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Lummsdaink was first used as a surname by the descendents of the ancient Boernician clans of Scotland. The Lummsdaink family lived in the parish of Coldingham, Berwickshire. They derived their name from the name of their manor, Lumsden. The name means Lumm's Valley in Old English, from the personal name Lumm.

Lummsdaink Early Origins



The surname Lummsdaink was first found in Berwickshire an ancient county of Scotland, presently part of the Scottish Borders Council Area, located in the eastern part of the Borders Region of Scotland, where they held a family seat from early times and their first records appeared on the early census rolls taken by the early Kings of Britain to determine the rate of taxation of their subjects.

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Lummsdaink Spelling Variations


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Lummsdaink Spelling Variations



In the many years before the invention of the printing press and the first dictionaries, names and other words were spelled according to sound, often differently with each person who wrote them. Spelling variations of Lummsdaink include Lumsden, Lumsdane, Lummsdaine, Lammestone and many more.

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Lummsdaink Early History


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Lummsdaink Early History



This web page shows only a small excerpt of our Lummsdaink research. Another 297 words (21 lines of text) covering the years 1166, 1188, 1296, 1328, 1350, 1598 and 1660 are included under the topic Early Lummsdaink History in all our PDF Extended History products and printed products wherever possible.

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Lummsdaink Early Notables (pre 1700)


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Lummsdaink Early Notables (pre 1700)



Another 36 words (3 lines of text) are included under the topic Early Lummsdaink Notables in all our PDF Extended History products and printed products wherever possible.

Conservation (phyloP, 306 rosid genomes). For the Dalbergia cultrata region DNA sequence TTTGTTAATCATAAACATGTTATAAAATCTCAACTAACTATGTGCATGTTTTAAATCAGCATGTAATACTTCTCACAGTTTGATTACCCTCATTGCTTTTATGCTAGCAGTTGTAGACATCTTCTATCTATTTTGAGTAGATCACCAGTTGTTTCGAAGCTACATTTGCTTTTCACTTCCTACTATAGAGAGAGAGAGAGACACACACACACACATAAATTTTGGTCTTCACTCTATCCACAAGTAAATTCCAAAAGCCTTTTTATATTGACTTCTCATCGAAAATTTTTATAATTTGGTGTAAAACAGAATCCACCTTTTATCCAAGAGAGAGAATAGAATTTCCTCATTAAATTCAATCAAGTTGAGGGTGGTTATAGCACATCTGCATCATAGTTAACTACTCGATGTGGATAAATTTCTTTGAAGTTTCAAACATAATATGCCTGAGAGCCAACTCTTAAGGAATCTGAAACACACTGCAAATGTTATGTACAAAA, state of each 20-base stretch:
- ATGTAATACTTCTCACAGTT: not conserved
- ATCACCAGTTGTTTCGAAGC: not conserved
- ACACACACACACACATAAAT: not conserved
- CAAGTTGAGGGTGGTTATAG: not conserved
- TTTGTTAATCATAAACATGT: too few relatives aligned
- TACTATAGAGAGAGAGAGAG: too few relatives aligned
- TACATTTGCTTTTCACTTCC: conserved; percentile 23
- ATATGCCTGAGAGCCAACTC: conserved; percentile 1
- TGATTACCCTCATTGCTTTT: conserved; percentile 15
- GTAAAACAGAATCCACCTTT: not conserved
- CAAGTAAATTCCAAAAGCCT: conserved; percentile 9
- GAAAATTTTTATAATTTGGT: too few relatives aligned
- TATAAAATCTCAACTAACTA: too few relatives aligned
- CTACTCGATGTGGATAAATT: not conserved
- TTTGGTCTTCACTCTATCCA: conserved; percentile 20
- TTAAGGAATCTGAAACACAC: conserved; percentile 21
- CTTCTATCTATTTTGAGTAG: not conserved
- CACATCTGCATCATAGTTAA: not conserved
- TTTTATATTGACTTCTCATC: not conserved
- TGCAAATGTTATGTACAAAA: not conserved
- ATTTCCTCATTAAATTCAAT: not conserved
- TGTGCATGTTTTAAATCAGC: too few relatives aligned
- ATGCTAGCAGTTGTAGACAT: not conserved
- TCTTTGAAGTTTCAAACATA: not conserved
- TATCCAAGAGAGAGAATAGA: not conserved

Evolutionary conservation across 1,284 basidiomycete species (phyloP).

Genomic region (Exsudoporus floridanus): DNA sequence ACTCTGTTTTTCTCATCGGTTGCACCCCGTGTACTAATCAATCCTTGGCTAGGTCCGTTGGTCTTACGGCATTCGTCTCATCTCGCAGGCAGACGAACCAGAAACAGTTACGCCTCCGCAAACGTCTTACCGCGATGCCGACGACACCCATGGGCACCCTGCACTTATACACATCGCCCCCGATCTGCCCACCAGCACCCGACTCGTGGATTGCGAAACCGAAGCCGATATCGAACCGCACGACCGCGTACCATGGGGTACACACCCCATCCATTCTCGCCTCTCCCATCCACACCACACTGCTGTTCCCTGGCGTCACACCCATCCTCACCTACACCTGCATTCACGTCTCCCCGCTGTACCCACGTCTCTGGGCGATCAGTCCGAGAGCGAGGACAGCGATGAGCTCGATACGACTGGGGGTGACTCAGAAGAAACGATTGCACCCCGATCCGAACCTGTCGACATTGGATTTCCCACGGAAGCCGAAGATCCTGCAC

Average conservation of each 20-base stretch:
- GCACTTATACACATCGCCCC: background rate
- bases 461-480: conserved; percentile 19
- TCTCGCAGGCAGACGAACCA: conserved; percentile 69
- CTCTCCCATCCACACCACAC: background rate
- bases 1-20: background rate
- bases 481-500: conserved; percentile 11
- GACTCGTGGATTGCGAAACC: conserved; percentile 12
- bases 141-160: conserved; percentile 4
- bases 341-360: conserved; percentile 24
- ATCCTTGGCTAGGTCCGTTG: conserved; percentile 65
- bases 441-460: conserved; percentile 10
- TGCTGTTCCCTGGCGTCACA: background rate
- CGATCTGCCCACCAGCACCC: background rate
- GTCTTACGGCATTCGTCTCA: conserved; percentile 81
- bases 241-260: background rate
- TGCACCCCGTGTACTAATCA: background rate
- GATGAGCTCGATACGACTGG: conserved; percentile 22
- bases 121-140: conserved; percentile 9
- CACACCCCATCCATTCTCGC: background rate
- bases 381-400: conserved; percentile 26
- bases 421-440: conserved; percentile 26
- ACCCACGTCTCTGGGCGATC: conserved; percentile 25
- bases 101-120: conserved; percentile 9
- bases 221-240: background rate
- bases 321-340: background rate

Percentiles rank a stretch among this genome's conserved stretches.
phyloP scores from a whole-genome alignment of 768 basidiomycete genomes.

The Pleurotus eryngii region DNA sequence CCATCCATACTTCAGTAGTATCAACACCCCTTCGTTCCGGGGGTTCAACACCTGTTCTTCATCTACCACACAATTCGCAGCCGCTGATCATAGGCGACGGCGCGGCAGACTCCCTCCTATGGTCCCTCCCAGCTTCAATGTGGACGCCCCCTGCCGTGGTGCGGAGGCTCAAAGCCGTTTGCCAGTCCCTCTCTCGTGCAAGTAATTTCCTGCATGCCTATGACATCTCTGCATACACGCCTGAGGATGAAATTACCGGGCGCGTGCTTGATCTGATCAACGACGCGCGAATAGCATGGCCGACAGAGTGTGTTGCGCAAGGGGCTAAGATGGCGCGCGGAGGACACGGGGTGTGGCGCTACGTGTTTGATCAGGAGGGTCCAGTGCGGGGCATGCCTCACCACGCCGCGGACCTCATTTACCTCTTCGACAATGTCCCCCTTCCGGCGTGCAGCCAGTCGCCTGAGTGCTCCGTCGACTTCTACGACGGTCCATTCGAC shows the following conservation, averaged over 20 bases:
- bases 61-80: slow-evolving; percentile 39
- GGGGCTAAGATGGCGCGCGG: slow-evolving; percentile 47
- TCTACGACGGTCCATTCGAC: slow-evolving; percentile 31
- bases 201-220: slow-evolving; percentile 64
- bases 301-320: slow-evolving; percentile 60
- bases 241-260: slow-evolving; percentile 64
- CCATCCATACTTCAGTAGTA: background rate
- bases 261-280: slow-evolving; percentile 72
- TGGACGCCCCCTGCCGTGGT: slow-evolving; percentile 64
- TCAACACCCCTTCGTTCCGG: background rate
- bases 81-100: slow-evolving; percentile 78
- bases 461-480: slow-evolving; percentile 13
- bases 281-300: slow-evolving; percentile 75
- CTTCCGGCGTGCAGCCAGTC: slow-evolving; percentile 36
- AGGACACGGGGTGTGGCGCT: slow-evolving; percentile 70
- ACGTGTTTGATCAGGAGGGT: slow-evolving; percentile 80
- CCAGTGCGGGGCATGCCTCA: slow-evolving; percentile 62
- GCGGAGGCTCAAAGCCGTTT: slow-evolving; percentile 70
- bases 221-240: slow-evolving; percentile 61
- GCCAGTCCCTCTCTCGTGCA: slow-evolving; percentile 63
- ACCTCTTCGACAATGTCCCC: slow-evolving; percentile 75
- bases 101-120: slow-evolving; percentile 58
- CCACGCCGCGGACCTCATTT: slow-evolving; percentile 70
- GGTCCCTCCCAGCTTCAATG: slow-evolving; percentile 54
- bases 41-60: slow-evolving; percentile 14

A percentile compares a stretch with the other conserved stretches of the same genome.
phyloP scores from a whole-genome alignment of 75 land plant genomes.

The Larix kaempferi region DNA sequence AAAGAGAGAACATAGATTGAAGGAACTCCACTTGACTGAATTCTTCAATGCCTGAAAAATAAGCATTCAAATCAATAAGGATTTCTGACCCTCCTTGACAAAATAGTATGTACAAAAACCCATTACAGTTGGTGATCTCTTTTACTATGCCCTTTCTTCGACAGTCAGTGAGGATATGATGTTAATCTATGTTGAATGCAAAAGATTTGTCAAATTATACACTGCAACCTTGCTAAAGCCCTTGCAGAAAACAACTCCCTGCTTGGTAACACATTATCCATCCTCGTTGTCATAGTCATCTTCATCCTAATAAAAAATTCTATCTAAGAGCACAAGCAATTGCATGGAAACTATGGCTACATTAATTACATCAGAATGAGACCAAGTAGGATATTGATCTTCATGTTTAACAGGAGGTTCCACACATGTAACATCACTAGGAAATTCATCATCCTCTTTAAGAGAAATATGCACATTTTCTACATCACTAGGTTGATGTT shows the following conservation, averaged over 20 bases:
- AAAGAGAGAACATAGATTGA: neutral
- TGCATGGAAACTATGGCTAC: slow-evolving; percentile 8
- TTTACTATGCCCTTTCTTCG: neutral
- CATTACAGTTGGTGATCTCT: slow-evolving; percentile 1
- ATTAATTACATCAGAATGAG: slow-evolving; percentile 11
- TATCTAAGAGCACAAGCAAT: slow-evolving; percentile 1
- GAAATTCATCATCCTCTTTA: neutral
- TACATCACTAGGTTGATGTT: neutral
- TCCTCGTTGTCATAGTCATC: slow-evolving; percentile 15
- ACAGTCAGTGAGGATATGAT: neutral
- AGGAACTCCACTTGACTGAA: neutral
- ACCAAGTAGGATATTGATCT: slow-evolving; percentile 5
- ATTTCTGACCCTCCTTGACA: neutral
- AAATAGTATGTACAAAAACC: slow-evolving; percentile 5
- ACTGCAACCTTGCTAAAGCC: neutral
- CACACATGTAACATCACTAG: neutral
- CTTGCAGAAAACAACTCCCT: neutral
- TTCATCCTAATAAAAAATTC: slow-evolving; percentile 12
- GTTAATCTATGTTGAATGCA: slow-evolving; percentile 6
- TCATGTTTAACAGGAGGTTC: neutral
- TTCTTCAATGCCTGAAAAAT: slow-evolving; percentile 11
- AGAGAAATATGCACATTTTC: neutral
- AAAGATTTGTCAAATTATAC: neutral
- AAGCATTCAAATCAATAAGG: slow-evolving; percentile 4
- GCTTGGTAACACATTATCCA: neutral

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The Great Migration


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The Great Migration



In many cases, the ancestors of many of these Boernician-Scottish people are just now learning of their Scottish heritage. Since the trip was so arduous, and many were fleeing from poverty itself, settlers brought little with them and often had nothing of their personal history to hand down to their children. Clan societies and highland games have helped to correct this problem in the 20th century. Early immigration records have shown some of the first Lummsdainks to arrive on North American shores: Henry Lumsden, who settled in Maryland in 1715; James Lumsden settled in Virginia in 1774.

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Motto


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Motto



The motto was originally a war cry or slogan. Mottoes first began to be shown with arms in the 14th and 15th centuries, but were not in general use until the 17th century. Thus the oldest coats of arms generally do not include a motto. Mottoes seldom form part of the grant of arms: Under most heraldic authorities, a motto is an optional component of the coat of arms, and can be added to or changed at will; many families have chosen not to display a motto.

Motto: Dei dono sum quod sum
Motto Translation: By the bounty of God I am what I am.


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Lummsdaink Family Crest Products


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Lummsdaink Family Crest Products




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See Also


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See Also




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Citations


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Citations



    Other References

    1. Magnusson, Magnus. Chambers Biographical Dictionary 5th edition. Edinburgh: W & R Chambers, 1990. Print.
    2. Burke, John Bernard Ed. The Roll of Battle Abbey. Baltimore: Genealogical Publishing. Print.
    3. Hanks, Patricia and Flavia Hodges. A Dictionary of Surnames. Oxford: Oxford University Press, 1988. Print. (ISBN 0-19-211592-8).
    4. Urquhart, Blair Edition. Tartans The New Compact Study Guide and Identifier. Secauccus, NJ: Chartwell Books, 1994. Print. (ISBN 0-7858-0050-6).
    5. Catholic Directory For Scotland. Glasgow: Burns Publications. Print.
    6. Markale, J. Celtic Civilization. London: Gordon & Cremonesi, 1976. Print.
    7. Fairbairn,. Fairbain's book of Crests of the Families of Great Britain and Ireland, 4th Edition 2 volumes in one. Baltimore: Heraldic Book Company, 1968. Print.
    8. Moody David. Scottish Family History. Baltimore: Genealogical Publishing, 1994. Print. (ISBN 0806312688).
    9. Prebble, John. The Highland Clearances. London: Secker & Warburg, 1963. Print.
    10. Fulton, Alexander. Scotland and Her Tartans: The Romantic Heritage of the Scottish Clans and Families. Godalming: Bramley, 1991. Print. (ISBN 0-86283-880-0).
    11. ...

    The Lummsdaink Family Crest was acquired from the Houseofnames.com archives. The Lummsdaink Family Crest was drawn according to heraldic standards based on published blazons. We generally include the oldest published family crest once associated with each surname.

    This page was last modified on 1 October 2012 at 13:27.

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